A D-Day veteran has spoken of the great relief he felt upon being awarded a fresh military beret – at the age of 96 – after his old one vanished.
Norman Dickson, from Bangor, survived the horrors of Gold Beach when the Allies landed in Normandy to liberate Europe in summer 1944.
However, he mislaid his Royal Engineers beret, and when his daughter Carol Davidson recently told soldiers from Bangor about her father’s loss at an Armed Forces Day event, the veteran soldier was invited to the open day at Bangor Army Reserve Centre, which took place on Saturday.
Plans were put in place for a surprise on the day – present-day soldiers got ready to present him with a brand new beret, with a Royal Engineers badge to accompany it.
“It’s made me feel free again,” said Mr Dickson in a statement sent via the Ministry of Defence (MoD) after receiving the new beret.
“It’s not easy to tell, but the worry over what happened to my old beret and badge was heavy, now its all been lifted.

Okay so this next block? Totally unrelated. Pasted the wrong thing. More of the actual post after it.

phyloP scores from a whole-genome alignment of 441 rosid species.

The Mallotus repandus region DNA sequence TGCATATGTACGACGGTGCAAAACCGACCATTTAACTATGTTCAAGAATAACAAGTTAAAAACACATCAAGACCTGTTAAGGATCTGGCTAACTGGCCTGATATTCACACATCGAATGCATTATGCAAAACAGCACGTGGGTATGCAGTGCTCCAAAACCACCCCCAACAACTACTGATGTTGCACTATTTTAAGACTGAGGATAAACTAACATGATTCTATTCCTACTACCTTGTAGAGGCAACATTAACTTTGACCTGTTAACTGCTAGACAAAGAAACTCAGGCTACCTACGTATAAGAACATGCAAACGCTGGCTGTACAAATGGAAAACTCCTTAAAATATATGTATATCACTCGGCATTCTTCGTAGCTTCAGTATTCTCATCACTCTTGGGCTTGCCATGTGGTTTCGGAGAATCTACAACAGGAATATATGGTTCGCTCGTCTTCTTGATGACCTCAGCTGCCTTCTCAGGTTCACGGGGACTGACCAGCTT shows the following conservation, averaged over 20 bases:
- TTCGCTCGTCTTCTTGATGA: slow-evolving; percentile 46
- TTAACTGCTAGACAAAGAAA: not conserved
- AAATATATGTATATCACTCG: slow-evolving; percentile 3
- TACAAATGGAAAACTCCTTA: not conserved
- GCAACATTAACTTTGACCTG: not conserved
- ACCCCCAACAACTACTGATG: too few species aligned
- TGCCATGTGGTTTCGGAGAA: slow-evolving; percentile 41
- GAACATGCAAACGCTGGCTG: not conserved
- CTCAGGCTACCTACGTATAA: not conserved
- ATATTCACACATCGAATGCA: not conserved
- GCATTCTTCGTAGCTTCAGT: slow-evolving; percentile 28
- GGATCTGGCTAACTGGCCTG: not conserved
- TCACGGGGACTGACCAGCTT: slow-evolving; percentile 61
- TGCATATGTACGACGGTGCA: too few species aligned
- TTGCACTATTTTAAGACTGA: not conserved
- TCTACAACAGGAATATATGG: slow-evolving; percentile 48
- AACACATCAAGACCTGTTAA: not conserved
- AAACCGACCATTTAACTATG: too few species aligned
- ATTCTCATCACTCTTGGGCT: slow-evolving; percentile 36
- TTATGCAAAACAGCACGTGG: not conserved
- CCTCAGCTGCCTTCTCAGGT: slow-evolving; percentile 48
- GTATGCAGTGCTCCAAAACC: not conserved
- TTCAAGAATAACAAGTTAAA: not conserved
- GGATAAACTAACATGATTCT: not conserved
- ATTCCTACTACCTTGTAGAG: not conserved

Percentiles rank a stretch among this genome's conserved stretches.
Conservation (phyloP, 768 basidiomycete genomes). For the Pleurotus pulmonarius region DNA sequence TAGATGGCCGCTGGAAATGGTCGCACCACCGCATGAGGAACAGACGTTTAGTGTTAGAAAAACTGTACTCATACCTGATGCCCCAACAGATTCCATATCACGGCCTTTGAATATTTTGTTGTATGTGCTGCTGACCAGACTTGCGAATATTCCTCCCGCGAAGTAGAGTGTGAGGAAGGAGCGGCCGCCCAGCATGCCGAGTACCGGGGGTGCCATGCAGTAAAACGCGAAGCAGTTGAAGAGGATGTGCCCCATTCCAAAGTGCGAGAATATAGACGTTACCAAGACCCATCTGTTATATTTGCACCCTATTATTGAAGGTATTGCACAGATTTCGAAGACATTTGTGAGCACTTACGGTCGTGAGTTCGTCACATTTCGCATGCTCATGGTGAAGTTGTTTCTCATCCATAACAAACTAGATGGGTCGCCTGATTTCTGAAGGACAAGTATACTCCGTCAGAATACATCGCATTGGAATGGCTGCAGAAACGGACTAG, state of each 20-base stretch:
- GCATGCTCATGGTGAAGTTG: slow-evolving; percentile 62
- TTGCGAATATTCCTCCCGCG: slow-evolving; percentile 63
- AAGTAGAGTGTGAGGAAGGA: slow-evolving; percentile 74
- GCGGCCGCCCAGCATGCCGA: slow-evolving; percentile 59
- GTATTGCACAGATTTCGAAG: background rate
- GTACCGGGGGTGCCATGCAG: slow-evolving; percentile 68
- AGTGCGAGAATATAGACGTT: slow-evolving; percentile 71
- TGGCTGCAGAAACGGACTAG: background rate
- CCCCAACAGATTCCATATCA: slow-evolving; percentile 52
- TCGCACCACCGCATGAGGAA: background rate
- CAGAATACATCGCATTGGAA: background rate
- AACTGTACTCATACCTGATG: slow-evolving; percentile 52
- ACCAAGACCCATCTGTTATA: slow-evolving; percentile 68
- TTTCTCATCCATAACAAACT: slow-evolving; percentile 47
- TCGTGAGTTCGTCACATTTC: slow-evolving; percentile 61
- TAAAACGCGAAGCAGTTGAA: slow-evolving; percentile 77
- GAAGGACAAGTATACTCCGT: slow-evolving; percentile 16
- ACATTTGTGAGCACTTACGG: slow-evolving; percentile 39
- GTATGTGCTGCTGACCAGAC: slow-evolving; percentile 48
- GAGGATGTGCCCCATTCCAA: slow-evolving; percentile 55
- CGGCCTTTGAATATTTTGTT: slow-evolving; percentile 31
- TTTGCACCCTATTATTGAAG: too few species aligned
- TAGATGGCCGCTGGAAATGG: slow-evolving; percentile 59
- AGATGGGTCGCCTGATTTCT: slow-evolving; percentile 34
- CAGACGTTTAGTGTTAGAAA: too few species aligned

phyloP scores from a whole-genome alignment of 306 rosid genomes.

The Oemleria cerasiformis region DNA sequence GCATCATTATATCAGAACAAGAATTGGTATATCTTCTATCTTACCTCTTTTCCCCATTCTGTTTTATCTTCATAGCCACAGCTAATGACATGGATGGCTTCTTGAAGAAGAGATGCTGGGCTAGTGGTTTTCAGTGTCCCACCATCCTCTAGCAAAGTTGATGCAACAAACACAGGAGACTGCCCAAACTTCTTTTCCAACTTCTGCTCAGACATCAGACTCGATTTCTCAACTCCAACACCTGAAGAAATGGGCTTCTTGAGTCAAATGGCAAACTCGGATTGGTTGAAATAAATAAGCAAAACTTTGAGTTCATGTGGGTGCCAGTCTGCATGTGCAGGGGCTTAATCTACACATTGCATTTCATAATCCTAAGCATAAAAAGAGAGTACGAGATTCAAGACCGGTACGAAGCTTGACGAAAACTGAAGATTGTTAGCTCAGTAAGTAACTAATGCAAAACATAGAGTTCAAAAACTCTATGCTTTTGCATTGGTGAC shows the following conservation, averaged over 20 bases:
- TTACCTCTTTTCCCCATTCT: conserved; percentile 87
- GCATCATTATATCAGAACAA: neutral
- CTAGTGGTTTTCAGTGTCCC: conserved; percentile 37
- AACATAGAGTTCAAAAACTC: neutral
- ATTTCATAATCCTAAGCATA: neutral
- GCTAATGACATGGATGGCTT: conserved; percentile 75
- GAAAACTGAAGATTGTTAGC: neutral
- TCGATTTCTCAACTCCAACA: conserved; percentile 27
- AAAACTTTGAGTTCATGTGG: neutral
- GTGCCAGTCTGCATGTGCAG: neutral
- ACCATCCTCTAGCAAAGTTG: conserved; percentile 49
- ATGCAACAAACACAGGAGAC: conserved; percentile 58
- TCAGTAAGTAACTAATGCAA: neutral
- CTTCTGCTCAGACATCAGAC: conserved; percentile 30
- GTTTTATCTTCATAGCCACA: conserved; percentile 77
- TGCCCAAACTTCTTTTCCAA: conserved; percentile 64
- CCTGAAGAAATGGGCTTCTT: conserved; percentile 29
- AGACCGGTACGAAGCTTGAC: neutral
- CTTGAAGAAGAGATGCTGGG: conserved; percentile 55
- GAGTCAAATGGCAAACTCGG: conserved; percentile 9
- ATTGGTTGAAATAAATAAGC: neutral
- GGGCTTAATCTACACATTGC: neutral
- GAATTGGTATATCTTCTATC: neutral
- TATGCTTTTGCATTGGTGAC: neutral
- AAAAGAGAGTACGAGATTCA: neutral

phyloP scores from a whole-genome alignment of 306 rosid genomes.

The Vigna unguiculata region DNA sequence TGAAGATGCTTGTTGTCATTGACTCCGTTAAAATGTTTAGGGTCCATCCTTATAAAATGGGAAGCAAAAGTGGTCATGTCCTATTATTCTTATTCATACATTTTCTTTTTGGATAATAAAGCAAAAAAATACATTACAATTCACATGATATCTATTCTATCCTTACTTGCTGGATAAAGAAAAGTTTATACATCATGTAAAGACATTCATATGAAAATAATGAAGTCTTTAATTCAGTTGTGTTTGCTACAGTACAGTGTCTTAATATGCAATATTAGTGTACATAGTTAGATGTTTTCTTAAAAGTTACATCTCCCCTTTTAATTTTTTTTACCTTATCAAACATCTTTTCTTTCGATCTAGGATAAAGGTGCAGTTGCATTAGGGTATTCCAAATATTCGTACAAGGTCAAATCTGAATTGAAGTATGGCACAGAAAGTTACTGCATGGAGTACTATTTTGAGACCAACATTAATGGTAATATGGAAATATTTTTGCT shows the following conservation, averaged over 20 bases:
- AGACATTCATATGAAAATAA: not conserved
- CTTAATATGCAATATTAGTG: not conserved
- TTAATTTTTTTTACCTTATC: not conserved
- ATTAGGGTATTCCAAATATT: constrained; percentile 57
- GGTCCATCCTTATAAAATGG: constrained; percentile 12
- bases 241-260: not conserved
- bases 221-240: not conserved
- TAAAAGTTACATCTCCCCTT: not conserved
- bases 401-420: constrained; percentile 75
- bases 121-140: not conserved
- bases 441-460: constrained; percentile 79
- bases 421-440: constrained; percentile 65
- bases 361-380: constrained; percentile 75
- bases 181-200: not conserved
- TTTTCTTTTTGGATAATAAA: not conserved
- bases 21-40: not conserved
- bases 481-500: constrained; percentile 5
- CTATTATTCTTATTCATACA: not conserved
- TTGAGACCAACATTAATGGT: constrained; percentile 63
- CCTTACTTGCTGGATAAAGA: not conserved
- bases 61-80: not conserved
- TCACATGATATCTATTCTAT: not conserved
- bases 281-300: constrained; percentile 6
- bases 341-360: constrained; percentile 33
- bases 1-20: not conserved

He added: “Now I am able to salute again properly.”
The MoD said Mr Dickson and many of his friends underwent initial training at Ballykinler Camp in south Co Down.
He was then sent to England to complete his education in handling high explosives.
On D-Day he was in Boat 51 carrying munitions and explosives to the Normandy beaches.
“We were told what was to be done and where we had to go. We just went – it was as simple as that,” he said.
He still bears scars from being bitten by rodents as he huddled for shelter as troops fought their way through enemy lines.
He earned the War Medal, the France and Germany Star, and the 1939-45 Star, alongside the French Legion of Honour Medal.
And now, once more, he can wear the beret and badge of the Royal Engineers.